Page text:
Courage in a Dangerous World: The Political Writings of Eleanor Roosevelt / Edition 1by Allida M. Black
Pub. Date: 09/29/2000
Publisher: Columbia University Press
Dozens of books have been written about Eleanor Roosevelt, but her own writings are largely confined to the Roosevelt archives in Hyde Park. Courage in a Dangerous World allows her own voice again to be heard. Noted Eleanor Roosevelt scholar Allida M. Black has gathered more than two hundred columns, articles, essays, and speeches culled from archives whose/i>… See more details below
Dozens of books have been written about Eleanor Roosevelt, but her own writings are largely confined to the Roosevelt archives in Hyde Park. Courage in a Dangerous World allows her own voice again to be heard. Noted Eleanor Roosevelt scholar Allida M. Black has gathered more than two hundred columns, articles, essays, and speeches culled from archives whose pages number in the millions, tracing her development from timorous columnist to one of liberalism's most outspoken leaders.
From "My Day" newspaper columns about Marian Anderson and excerpts from Moral Basis of Democracy and This Troubled World to speeches and articles on the Holocaust and McCarthyism, this anthology provides readers with the tools to reconstruct the politics of a woman who redefined American liberalism and democratic reform. Arranged chronologically and by topic, the volume covers the New Deal years, the White House years, World War II at home and abroad, the United Nations and human rights, the Cold War, the civil rights movement, the resurgence of feminism, and much more. In addition, the collection features excerpts from Eleanor Roosevelt's correspondence with Franklin Delano Roosevelt, Harry S. Truman, Adlai Stevenson, J. Edgar Hoover, John F. Kennedy, and ordinary Americans.
The volume features a collection of 30 rare photographs. A comprehensive bibliography of Eleanor Roosevelt's articles serves as a valuable resource, providing a link to the issues she held dear, many of which are still hotly debated today.
Columbia University Press
- Columbia University Press
- Publication date:
- Edition description:
- New Edition
- Product dimensions:
- 5.90(w) x 8.90(h) x 0.80(d)
- Age Range:
- 18 Years
Table of Contents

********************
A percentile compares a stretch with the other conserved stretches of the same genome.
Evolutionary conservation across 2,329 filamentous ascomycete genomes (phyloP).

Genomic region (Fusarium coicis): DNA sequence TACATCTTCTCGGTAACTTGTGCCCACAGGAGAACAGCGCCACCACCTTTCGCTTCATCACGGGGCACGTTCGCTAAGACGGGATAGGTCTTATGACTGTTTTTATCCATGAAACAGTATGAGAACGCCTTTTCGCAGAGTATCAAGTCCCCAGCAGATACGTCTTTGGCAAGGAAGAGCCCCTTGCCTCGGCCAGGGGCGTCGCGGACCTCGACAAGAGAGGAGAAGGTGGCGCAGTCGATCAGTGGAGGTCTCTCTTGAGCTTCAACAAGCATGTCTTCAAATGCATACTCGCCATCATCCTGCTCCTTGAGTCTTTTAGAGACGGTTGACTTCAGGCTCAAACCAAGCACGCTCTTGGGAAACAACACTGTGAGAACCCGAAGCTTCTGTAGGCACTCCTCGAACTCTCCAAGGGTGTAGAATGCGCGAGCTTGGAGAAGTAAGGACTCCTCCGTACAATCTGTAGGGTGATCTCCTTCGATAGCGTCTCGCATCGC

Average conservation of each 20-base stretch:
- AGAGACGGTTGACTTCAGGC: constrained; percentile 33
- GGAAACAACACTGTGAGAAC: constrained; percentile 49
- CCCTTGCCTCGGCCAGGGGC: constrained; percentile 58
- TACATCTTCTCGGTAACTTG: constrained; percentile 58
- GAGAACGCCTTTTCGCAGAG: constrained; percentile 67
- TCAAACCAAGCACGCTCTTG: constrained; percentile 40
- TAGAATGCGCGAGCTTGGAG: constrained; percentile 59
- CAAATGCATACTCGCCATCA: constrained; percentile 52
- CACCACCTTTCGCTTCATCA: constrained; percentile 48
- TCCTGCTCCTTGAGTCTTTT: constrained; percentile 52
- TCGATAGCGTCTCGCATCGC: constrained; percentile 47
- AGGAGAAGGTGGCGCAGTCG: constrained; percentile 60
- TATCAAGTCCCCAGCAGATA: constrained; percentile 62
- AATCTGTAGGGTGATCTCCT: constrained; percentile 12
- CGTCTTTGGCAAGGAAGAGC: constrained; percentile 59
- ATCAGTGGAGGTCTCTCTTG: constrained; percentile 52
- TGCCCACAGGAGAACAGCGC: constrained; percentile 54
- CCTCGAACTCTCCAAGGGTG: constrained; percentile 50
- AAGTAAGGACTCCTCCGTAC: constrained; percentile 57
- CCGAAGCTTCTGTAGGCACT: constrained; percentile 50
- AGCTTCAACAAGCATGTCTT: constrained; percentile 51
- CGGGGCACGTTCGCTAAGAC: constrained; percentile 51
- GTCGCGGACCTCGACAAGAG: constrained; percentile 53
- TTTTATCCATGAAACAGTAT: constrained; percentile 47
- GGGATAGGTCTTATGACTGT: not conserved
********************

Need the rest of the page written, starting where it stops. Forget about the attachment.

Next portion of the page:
Preface, by by Blanche Weisen CookIntroductionPart I. The New Deal Years: 19331940 1. The State's Responsibility for Fair Working Conditions2. I Want You to Write to Me3. Old Age Pensions4. Subsistence Farmsteads5. The New Governmental Interest in the Arts: A Speech before the Twenty-Fifth Annual Convention of the American Federation of Artists6. In Defense of Curiosity7. The Negro and Social Change8. Are We Overlooking the Pursuit of Happiness? 9. Married Persons Clause of the Economy Act10. The Southern Conference on Human Welfare11. ER to Lorena HickokHenry Grady Hotel Atlanta12. Marian Anderson and the Daughters of the American Revolution13. The Federal Theater Project14. Women Politics, and Policy15. The Works Progress Administration16. The Moral Basis of Democracy17. Women in Politics18. Insuring Democracy19. Helping Them to Help ThemselvesPart II. The Threat of War: 19351945 1. "Because the War Idea Is Obsolete''2. "This Troubled World''3. Cash and Carry4. The Invasion of Poland5. Wartime Sacrifice6. Should There Be A Referendum on War? 7. The Bombing of Britain8. Pearl Harbor9. The Nazi Camps10. The Holocaust11. D-Day12. D-Day, by Continued13. Conscientious Objectors14. Total War15. Equal Justice for All16. The Atomic BombPart III. The Home Front: 19391945 1. "Keepers of Democracy''2. "Intolerance''3. "Why I Still Believe in the Youth Congress''4. "Civil LibertiesThe Individual and the Community''5. "Social Gains and Defense''6. "Race Religion and Prejudice''7. "Must We Hate to Fight?''8. "Freedom: Promise or Fact''9. "Abolish Jim Crow!''10. "A Challenge to American Sportsmanship''11. "Henry A. Wallace's "Democracy Reborn''12. FDR's DeathPart IV. The United Nations and Human Rights: 19451953 1. "The Universal Declaration of Human Rights''2. "The Promise of Human Rights''3. "Statement on Draft Covenant on Human Rights''4. "Reply to Attacks on U.S. Attitude Toward Human Rights Covenant''5. "UN: Good U.S. Investment''6. "The Universal Validity of Man's Right to Self-Determination''7. "U.N. Deliberations on Draft Convention on the Political Rights of Women''8. "Eisenhower Administration Rejects Treaty''9. ER's ResponsePart V. The Cold War Abroad: 19451963 1. Revisiting Yalta2. "The Russians Are Tough''3. The Korean War4. Truman's Dismissal of MacArthur5. China and the Korean War6. "First Need: Resettlement''7. "The Changing India''8. "Soviet Attacks on Social Conditions in U.S.''9. "Why Are We Cooperating with Tito?''10. Tensions in the Middle East11. "What Are We For?''12. The Bay of Pigs and the Congo13. "What Has Happened to the American Dream?''Part VI. The Cold War at Home: 19451963 1. Full Employment2. Price Controls and Postwar Production3. "Why I Do Not Choose to Run''4. Loyalty Oaths5. Taft-Hartley Act6. Correspondence Regarding the Above Column7. House Committee on Un-American Activities8. "Plain Talk About Wallace''9. "Liberals in This Year of Decision''10. Dispute with Francis Cardinal Spellman11. Correspondence Regarding the Above Column12. Address to Americans for Democratic Action13. "If I Were a Republican Today''14. Senator Joseph McCarthy15. Alger Hiss16. "Social Responsibility for Individual Welfare'17. Stevenson Campaign Address18. Segregation in the South19. The Smith Act20. The Civil Rights Act of 195721. Stevenson on the Civil Rights Bill22. Correspondence with Lyndon Johnson Regardomg the Above Column23. "Ike'Nice Man Poor Leader';Nixon'Anything to Get Elected' ''24. "Why I Am Opposed to 'Right to Work' Laws''25. Statement on Behalf of the National Consumers League26. Lyndon Johnson and the Civil Rights Act of 196027. Stevenson, Kennedy and the 1960 Democratic Convention28. Campaigning for Kennedy29. Presidential Commission on the Status of Women30. "The Social Revolution''